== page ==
Dishwasher vs. Hand Washing: Which is a Better Option?

The debate continues over whether hand washing dishes is more energy and cost effective than using a dishwasher and the answer is pretty clear.

November 20, 2015
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More than 60% of American homes have a dishwasher. Items such as dishwashers have become standard amenities in homes built in the 2000’s compared to only 46% of homes having a dishwasher in the 1960’s.

The debate over whether hand washing dishes is more energy and cost efficient than using a dishwasher has been ongoing for years. The conversation changes drastically when talking about dishwashers made after 1994. The reason being, a dishwasher made before 1994 wastes more than 10 gallons of water per cycle. A new, efficient dishwasher will save about 1,600 gallons of water over its lifetime. On average, newer dishwashers account for about 1.4% of our indoor water usage, which is a relatively small percentage.

According to a German study, A European Comparison of Cleaning Dishes by Hand, it took about 27 gallons of water to clean 12 place settings of dishes. A new EnergyStar Certified dishwasher will use less than 5.5 gallons of water per load.

If a dishwasher is your dishwashing method of choice it’s time to stop rinsing your dishes before putting them into the dishwasher. Rinsing dishes prior to loading is counterproductive and ends up using much more water than needed. Newer dishwashers get the dishes just as clean, if not cleaner, than washing the dishes by hand and use significantly less water. It’s time for the rinsing to stop, but the scraping must continue. The old food does need to be scraped off, but this can be done without the water running.

Today’s dishwashers use less than half as much energy and water as those made before 1994.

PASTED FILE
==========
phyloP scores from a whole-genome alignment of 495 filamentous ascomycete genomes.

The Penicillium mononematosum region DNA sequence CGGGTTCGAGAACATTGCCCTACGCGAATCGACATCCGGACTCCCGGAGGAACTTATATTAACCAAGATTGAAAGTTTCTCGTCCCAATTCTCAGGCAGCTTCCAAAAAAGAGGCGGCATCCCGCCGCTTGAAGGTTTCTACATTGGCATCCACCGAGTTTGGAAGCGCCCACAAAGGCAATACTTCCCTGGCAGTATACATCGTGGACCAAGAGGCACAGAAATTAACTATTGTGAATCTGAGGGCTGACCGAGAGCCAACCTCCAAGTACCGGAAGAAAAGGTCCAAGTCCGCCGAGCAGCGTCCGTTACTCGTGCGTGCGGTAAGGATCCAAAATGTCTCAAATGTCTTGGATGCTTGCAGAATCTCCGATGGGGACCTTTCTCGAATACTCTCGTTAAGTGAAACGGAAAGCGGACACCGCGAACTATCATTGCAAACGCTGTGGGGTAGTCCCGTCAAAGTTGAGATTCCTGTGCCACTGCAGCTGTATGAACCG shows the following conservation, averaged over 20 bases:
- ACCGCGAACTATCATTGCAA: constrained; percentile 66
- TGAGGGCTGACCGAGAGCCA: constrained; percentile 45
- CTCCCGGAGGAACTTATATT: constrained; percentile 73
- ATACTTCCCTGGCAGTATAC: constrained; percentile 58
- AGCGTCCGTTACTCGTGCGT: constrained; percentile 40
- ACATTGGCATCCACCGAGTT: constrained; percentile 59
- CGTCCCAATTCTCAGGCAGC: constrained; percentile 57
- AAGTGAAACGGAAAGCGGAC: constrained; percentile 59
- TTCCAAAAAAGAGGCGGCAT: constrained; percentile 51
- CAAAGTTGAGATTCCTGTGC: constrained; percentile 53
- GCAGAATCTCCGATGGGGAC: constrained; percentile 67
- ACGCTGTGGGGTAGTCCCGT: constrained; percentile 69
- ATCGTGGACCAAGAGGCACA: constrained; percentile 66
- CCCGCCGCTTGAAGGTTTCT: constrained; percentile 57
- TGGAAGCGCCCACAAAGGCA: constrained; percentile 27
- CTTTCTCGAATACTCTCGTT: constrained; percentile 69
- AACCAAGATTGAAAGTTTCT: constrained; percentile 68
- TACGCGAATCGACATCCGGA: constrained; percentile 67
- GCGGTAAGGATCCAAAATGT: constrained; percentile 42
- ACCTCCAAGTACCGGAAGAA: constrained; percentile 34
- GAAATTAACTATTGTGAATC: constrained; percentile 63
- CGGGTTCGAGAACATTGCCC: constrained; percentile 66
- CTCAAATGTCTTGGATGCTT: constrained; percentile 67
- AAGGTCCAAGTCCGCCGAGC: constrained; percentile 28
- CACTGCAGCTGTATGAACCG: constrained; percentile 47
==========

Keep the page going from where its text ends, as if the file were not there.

New dishwashers also come equipped with a yellow EnergyGuide label produced by the U.S. Department of Energy. The label estimates the amount of energy in kilowatt-hours (kWh) that each model consumes, provides an estimate of its yearly operating cost and compares it with the energy use of similar models. This is a great tool for consumers in the market for a new dishwasher.

Investing in an energy efficient dishwasher, as well as other efficient appliances, is a simple way to do your part to combat climate change. Through human activity we are continually releasing greenhouse gasses into the environment. By improving energy efficiency through the use of a newer, efficient dishwasher, we are helping to reduce air pollution and its impact on climate change.

There’s one big caveat to loading everything in the dishwasher. Never put anything plastic in the dishwasher. Repeated wear and tear on plastic, including running plastic through the dishwasher, could cause BPA, Phthalates and other chemicals to leach out of the plastic when heated.

Hormone-disrupting chemicals leach from almost all plastics, even BPA-free plastics. Heating the plastic (stressing it) may cause more leaching of the chemicals.

Take the time to wash all plastic including lids, dishes and cups by hand. Everything else can and should go into the dishwasher. In the long run, you’ll save water, time and money.

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